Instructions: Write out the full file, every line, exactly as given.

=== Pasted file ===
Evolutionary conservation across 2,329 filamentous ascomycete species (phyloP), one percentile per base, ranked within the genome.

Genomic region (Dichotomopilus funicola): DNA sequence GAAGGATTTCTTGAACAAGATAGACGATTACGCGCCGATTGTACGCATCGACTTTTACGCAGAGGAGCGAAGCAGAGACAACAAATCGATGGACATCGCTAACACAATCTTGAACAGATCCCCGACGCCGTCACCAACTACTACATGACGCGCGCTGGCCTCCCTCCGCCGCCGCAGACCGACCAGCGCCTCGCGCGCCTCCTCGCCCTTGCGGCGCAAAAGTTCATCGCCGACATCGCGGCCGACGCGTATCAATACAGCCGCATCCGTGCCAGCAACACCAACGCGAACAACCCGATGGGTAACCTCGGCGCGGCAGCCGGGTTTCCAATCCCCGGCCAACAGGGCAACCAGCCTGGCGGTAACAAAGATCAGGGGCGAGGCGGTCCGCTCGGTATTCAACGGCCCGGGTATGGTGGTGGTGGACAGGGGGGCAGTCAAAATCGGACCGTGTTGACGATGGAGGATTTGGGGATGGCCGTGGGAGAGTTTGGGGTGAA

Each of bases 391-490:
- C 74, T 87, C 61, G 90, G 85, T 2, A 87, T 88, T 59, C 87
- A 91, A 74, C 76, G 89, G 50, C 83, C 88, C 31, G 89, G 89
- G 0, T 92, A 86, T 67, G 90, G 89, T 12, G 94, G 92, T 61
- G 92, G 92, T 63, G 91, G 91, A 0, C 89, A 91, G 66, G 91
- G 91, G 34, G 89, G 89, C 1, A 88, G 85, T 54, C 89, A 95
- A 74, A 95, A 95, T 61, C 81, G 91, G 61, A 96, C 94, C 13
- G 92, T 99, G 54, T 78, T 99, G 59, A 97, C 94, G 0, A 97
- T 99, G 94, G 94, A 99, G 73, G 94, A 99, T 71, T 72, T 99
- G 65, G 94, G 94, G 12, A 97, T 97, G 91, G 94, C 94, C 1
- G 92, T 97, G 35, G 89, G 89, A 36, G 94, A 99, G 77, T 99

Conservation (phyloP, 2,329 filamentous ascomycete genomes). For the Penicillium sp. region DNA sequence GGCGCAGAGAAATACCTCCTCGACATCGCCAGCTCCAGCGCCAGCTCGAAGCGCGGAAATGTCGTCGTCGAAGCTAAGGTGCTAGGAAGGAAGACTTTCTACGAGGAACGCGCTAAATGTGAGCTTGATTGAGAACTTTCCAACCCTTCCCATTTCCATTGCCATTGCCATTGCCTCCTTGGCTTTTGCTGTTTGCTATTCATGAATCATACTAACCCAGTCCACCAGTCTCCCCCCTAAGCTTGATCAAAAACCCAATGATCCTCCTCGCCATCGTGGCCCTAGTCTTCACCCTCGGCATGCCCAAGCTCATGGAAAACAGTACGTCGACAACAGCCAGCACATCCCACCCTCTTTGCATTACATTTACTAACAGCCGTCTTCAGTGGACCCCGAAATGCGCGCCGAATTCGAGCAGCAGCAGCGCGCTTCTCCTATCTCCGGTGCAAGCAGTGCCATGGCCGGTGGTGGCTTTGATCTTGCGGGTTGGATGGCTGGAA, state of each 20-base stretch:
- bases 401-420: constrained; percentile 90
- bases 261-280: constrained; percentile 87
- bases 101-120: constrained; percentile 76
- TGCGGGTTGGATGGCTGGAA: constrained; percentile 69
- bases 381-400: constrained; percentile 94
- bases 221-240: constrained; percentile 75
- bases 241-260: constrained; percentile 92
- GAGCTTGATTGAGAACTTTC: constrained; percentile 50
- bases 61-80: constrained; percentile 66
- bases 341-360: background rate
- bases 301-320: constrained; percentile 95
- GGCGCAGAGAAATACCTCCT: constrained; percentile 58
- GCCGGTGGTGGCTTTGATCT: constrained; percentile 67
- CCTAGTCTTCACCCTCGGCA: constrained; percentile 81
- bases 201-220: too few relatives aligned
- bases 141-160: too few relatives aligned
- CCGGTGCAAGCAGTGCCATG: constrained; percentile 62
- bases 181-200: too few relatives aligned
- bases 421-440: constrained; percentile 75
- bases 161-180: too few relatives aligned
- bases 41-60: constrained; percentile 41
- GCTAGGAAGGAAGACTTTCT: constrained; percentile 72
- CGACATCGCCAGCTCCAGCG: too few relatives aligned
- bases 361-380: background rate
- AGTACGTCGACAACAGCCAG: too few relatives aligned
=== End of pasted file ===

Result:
Evolutionary conservation across 2,329 filamentous ascomycete species (phyloP), one percentile per base, ranked within the genome.

Genomic region (Dichotomopilus funicola): DNA sequence GAAGGATTTCTTGAACAAGATAGACGATTACGCGCCGATTGTACGCATCGACTTTTACGCAGAGGAGCGAAGCAGAGACAACAAATCGATGGACATCGCTAACACAATCTTGAACAGATCCCCGACGCCGTCACCAACTACTACATGACGCGCGCTGGCCTCCCTCCGCCGCCGCAGACCGACCAGCGCCTCGCGCGCCTCCTCGCCCTTGCGGCGCAAAAGTTCATCGCCGACATCGCGGCCGACGCGTATCAATACAGCCGCATCCGTGCCAGCAACACCAACGCGAACAACCCGATGGGTAACCTCGGCGCGGCAGCCGGGTTTCCAATCCCCGGCCAACAGGGCAACCAGCCTGGCGGTAACAAAGATCAGGGGCGAGGCGGTCCGCTCGGTATTCAACGGCCCGGGTATGGTGGTGGTGGACAGGGGGGCAGTCAAAATCGGACCGTGTTGACGATGGAGGATTTGGGGATGGCCGTGGGAGAGTTTGGGGTGAA

Each of bases 391-490:
- C 74, T 87, C 61, G 90, G 85, T 2, A 87, T 88, T 59, C 87
- A 91, A 74, C 76, G 89, G 50, C 83, C 88, C 31, G 89, G 89
- G 0, T 92, A 86, T 67, G 90, G 89, T 12, G 94, G 92, T 61
- G 92, G 92, T 63, G 91, G 91, A 0, C 89, A 91, G 66, G 91
- G 91, G 34, G 89, G 89, C 1, A 88, G 85, T 54, C 89, A 95
- A 74, A 95, A 95, T 61, C 81, G 91, G 61, A 96, C 94, C 13
- G 92, T 99, G 54, T 78, T 99, G 59, A 97, C 94, G 0, A 97
- T 99, G 94, G 94, A 99, G 73, G 94, A 99, T 71, T 72, T 99
- G 65, G 94, G 94, G 12, A 97, T 97, G 91, G 94, C 94, C 1
- G 92, T 97, G 35, G 89, G 89, A 36, G 94, A 99, G 77, T 99

Conservation (phyloP, 2,329 filamentous ascomycete genomes). For the Penicillium sp. region DNA sequence GGCGCAGAGAAATACCTCCTCGACATCGCCAGCTCCAGCGCCAGCTCGAAGCGCGGAAATGTCGTCGTCGAAGCTAAGGTGCTAGGAAGGAAGACTTTCTACGAGGAACGCGCTAAATGTGAGCTTGATTGAGAACTTTCCAACCCTTCCCATTTCCATTGCCATTGCCATTGCCTCCTTGGCTTTTGCTGTTTGCTATTCATGAATCATACTAACCCAGTCCACCAGTCTCCCCCCTAAGCTTGATCAAAAACCCAATGATCCTCCTCGCCATCGTGGCCCTAGTCTTCACCCTCGGCATGCCCAAGCTCATGGAAAACAGTACGTCGACAACAGCCAGCACATCCCACCCTCTTTGCATTACATTTACTAACAGCCGTCTTCAGTGGACCCCGAAATGCGCGCCGAATTCGAGCAGCAGCAGCGCGCTTCTCCTATCTCCGGTGCAAGCAGTGCCATGGCCGGTGGTGGCTTTGATCTTGCGGGTTGGATGGCTGGAA, state of each 20-base stretch:
- bases 401-420: constrained; percentile 90
- bases 261-280: constrained; percentile 87
- bases 101-120: constrained; percentile 76
- TGCGGGTTGGATGGCTGGAA: constrained; percentile 69
- bases 381-400: constrained; percentile 94
- bases 221-240: constrained; percentile 75
- bases 241-260: constrained; percentile 92
- GAGCTTGATTGAGAACTTTC: constrained; percentile 50
- bases 61-80: constrained; percentile 66
- bases 341-360: background rate
- bases 301-320: constrained; percentile 95
- GGCGCAGAGAAATACCTCCT: constrained; percentile 58
- GCCGGTGGTGGCTTTGATCT: constrained; percentile 67
- CCTAGTCTTCACCCTCGGCA: constrained; percentile 81
- bases 201-220: too few relatives aligned
- bases 141-160: too few relatives aligned
- CCGGTGCAAGCAGTGCCATG: constrained; percentile 62
- bases 181-200: too few relatives aligned
- bases 421-440: constrained; percentile 75
- bases 161-180: too few relatives aligned
- bases 41-60: constrained; percentile 41
- GCTAGGAAGGAAGACTTTCT: constrained; percentile 72
- CGACATCGCCAGCTCCAGCG: too few relatives aligned
- bases 361-380: background rate
- AGTACGTCGACAACAGCCAG: too few relatives aligned